Benyamin Cohen. My Jesus Year: A Rabbi’s Son Wanders the Bible Belt in Search of His Own Faith. New York, Harper Collins: 2008. Pp. 252, ISBN 978-0-06-124517-6. $24.95. *

 

My anthropologist colleagues are fond of saying that, upon approaching a social situation, sociologists hand out a survey while anthropologists invite themselves to dinner. The advantage to the dinner invitation is that one gets to see a broad social network in its natural setting. Benyamin Cohen’s book is not an anthropological study but it is the work of a journalist with an observant eye, a willingness to be self-critical, and a good sense of humor.

 

Benyamin Cohen, whose family I have known since he was a child, was brought up an Orthodox Jew in Atlanta. This location put him well within the Bible belt. As with many people brought up in a closed society, Cohen felt that “the grass was greener on the other side,” i.e., in the Christian church that stood opposite the family home with the synagogue his father built onto it. Having lost his mother and some of his faith as a teen-ager, Cohen went on to marry a convert but continued to live an Orthodox life, choosing journalism as a career. This book is the story of a year he spent visiting the inordinately vast array of forms of Christianity that Atlanta and its environs contain. The utility of the book is in its depicting this variety (I confess that, as a professor of Jewish Studies, I knew some, but not all, of this). Its charm lies in the way the author weaves in his own awkwardness, even his own sense of guilt, at seriously exploring Christian religion while including a running commentary on the foibles of the Jewish community as he describes this journey.

 

The book begins with a quotation from a later chapter in which Cohen is attending a very lively service in an African-American megachurch. A wandering cameraman whose job it is to photograph the participants catches him and “before I know it, there I am, my face twenty feet tall on the two screens hanging from the ceiling in front of the amphitheater. My Jewish face on Jesus’ JumboTron for all to see. Oh, God forgive me.” As the book progresses, Cohen attends the Ultimate Christian Wrestling match that sequences into a revivalist meeting, attends a Major League “Faith Day” in the Atlanta stadium, meets with Mormon missionaries, and visits the Monastery of the Holy Spirit in Conyers, GA. He also attends a very sedate but beautiful (for him) midnight mass at the Episcopal Church across the street from his current apartment though he has to look up and down before crossing the street less someone from his community see him. And he pretends to be a Catholic long enough to get himself into a confessional until he suddenly realizes that he needs to have a sin to confess. There is much more: miracles, the Gospel music industry, “God wants you to be rich,” etc.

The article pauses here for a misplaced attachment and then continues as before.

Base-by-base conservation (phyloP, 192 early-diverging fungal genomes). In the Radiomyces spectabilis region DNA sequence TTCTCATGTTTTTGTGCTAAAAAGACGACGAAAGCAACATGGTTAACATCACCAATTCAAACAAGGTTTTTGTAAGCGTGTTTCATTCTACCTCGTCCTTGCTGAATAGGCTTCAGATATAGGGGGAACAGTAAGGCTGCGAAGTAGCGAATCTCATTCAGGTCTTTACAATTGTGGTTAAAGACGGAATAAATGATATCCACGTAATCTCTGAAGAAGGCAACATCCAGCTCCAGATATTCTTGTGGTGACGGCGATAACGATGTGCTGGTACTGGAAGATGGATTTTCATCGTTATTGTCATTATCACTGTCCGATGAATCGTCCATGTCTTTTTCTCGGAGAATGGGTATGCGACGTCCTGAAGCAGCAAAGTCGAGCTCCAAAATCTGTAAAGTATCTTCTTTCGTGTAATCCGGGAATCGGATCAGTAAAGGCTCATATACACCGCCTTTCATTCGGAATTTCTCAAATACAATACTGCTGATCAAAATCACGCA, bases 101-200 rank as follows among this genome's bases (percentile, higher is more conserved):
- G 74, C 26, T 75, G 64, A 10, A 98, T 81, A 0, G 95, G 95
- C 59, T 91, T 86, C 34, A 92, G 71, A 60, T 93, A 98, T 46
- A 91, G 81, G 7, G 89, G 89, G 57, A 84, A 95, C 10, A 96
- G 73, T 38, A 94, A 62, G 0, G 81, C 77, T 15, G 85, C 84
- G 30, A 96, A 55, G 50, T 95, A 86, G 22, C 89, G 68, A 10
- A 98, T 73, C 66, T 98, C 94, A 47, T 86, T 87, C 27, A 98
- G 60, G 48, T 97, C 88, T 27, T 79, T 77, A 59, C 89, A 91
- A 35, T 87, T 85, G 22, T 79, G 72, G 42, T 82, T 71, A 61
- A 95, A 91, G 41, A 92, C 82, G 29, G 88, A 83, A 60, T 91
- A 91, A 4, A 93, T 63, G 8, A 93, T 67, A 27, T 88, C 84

In the running commentary on his own faith, we hear about the completion of the seven year cycle of study of the Talmud for which the organizers had to rent Madison Square Garden in New York only to find out that it was too small and that they also need to rent the Continental Airlines Arena in New Jersey. We also hear about the lack of true spirituality in most Jewish liturgical prayer, Jewish revivalist music, the religious flatness of both Christmas and Hanuka, and the super fast Sabbath service in which he himself now participates: “Bereft of a long sermon or copious amounts of singing, we complete our prayers in half the time. Think of us as the drive-thru of Jewish prayers. Do you want some fries with that plea for mercy?”

 

Woven into the whole narrative is the pain of the death of his mother. I knew her and remember that day. What a tragedy! And the pain of his sister’s illness which felt especially unjust after the loss of their mother. And the appearance of his step-mother whom he, as a teenager in pain, could not accept. And the problems of being a “PK” – a preacher’s kid, the child of the local rabbi (or minister). And his relations with his wife’s Christian family. And his theological confusion: Just how personal is God? Can God really do something that contradicts the laws of nature?

 

I won’t spoil the book for the reader, but the end is touching.

This journalistic essay is not a systematic anthropological article, nor is it a study in interfaith relations. It is a guided tour of real, experienced religion – Christian and Jewish – from someone who lives Judaism and is willing to look at his neighbor’s religion seriously.

 

* This review appeared in Reviews in Religion and Theology (2009) 270-72.